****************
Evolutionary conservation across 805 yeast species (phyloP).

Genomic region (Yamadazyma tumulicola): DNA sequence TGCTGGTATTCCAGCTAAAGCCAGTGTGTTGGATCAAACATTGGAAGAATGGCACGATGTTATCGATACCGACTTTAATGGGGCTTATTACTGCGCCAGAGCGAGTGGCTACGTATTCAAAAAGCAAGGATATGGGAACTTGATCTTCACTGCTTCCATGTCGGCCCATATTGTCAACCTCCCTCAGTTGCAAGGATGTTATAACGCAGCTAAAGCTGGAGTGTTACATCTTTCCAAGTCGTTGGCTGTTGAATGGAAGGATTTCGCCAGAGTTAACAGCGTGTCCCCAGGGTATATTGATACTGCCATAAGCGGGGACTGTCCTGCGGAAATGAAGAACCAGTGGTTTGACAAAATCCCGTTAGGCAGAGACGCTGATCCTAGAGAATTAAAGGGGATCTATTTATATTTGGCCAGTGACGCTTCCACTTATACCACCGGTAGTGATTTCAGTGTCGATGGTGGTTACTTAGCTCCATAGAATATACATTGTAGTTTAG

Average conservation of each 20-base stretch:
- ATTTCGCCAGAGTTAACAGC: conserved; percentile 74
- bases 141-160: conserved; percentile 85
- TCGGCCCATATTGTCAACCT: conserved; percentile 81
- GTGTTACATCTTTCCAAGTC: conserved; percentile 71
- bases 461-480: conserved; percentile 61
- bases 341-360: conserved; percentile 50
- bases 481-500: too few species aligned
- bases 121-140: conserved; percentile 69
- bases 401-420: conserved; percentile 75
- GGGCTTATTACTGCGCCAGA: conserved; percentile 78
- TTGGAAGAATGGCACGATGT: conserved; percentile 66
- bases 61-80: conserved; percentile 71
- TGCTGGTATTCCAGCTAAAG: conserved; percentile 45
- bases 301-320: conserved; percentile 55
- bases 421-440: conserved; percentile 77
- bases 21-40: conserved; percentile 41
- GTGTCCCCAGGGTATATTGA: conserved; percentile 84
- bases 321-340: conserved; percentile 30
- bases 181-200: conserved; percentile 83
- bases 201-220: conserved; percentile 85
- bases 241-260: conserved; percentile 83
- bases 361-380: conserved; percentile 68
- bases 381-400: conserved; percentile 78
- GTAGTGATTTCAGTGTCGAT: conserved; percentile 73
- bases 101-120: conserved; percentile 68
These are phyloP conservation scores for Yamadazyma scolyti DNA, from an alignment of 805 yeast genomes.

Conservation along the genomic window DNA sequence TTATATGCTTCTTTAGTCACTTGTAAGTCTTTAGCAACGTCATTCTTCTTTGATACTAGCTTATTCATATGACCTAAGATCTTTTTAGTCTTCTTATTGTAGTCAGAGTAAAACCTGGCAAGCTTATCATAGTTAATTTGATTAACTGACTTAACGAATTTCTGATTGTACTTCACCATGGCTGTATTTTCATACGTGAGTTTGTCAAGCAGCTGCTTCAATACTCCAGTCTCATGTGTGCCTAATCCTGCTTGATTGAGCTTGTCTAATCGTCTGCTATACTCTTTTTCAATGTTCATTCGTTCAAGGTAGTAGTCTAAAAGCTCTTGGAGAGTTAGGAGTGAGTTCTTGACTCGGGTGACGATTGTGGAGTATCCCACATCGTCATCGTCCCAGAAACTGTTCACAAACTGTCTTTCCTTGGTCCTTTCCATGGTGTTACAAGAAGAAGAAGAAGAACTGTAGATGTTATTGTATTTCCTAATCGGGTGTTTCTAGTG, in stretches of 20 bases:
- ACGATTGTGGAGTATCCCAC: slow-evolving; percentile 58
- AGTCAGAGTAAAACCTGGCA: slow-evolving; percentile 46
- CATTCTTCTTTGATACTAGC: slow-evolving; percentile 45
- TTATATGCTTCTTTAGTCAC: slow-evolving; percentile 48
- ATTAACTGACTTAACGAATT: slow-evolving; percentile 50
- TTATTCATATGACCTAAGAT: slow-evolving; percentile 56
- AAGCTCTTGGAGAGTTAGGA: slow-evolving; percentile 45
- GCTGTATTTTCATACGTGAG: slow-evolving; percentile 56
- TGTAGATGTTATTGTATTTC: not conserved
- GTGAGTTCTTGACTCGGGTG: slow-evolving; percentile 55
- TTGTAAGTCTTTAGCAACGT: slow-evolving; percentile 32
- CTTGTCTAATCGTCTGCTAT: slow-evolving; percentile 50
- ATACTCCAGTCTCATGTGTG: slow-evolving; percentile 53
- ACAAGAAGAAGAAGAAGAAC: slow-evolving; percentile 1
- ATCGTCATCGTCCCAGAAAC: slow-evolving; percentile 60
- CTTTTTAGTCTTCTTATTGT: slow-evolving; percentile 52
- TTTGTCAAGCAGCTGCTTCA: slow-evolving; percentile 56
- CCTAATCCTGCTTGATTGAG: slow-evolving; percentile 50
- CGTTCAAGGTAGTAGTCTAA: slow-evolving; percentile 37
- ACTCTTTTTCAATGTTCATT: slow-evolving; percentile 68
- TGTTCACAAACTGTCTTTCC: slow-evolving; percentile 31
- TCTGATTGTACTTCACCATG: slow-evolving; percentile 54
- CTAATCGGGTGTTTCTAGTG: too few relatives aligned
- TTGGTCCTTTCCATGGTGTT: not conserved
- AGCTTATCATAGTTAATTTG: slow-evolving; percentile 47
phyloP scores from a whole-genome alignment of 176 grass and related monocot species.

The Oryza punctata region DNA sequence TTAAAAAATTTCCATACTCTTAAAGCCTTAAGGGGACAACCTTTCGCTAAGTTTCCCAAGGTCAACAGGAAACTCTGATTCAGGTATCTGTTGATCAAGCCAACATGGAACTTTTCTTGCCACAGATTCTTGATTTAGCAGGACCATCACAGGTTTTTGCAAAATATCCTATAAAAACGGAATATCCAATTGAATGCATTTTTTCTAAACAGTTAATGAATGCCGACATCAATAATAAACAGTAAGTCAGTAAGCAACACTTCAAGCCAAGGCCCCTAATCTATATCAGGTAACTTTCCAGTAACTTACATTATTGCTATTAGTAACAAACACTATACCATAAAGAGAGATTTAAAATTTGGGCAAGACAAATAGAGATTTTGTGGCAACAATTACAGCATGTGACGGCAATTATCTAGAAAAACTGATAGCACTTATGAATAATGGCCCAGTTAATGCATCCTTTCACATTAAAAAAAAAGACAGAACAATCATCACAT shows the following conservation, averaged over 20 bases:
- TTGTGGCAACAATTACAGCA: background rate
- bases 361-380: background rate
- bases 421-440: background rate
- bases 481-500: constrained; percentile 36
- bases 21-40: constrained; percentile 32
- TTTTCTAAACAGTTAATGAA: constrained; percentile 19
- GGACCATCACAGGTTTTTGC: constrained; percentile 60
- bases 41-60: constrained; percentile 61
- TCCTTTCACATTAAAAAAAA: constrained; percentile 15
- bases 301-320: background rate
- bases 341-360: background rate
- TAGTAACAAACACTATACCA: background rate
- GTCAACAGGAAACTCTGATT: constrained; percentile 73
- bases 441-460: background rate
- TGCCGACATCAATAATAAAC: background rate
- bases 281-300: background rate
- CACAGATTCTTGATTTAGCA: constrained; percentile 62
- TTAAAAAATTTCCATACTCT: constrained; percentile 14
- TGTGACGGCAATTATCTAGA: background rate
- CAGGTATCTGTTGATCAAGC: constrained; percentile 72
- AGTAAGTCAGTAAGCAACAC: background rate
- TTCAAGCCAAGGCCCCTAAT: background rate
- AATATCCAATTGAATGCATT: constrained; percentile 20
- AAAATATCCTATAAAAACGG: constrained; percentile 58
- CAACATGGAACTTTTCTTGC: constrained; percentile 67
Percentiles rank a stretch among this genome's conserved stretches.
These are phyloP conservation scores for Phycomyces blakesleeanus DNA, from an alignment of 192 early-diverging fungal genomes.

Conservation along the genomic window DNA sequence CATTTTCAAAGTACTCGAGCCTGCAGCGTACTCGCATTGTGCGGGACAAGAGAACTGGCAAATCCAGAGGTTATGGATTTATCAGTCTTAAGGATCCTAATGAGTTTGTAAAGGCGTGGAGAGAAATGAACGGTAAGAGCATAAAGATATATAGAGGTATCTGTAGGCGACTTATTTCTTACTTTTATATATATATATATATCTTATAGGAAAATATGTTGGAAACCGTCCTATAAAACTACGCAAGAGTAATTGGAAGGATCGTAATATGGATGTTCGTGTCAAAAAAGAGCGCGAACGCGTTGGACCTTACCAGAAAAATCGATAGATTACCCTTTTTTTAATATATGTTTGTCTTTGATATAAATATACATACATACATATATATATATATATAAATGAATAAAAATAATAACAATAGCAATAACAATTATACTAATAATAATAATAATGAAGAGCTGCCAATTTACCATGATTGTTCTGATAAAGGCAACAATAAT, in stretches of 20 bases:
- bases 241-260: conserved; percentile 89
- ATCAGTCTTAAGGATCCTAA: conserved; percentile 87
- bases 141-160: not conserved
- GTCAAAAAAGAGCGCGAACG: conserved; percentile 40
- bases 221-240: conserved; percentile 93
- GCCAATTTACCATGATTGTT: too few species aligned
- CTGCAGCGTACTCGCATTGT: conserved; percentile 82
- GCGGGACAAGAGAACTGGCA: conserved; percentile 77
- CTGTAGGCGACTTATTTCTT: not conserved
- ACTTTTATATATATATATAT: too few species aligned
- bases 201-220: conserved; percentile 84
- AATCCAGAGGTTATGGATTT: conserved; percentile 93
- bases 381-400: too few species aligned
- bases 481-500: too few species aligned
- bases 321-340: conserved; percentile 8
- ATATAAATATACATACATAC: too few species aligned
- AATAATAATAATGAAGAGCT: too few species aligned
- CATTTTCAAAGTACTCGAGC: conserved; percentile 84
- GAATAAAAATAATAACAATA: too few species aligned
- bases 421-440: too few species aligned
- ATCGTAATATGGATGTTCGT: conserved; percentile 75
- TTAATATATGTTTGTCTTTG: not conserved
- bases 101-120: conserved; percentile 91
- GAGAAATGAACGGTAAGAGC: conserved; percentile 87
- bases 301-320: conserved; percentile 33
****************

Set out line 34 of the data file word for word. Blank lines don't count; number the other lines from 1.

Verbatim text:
- TTATATGCTTCTTTAGTCAC: slow-evolving; percentile 48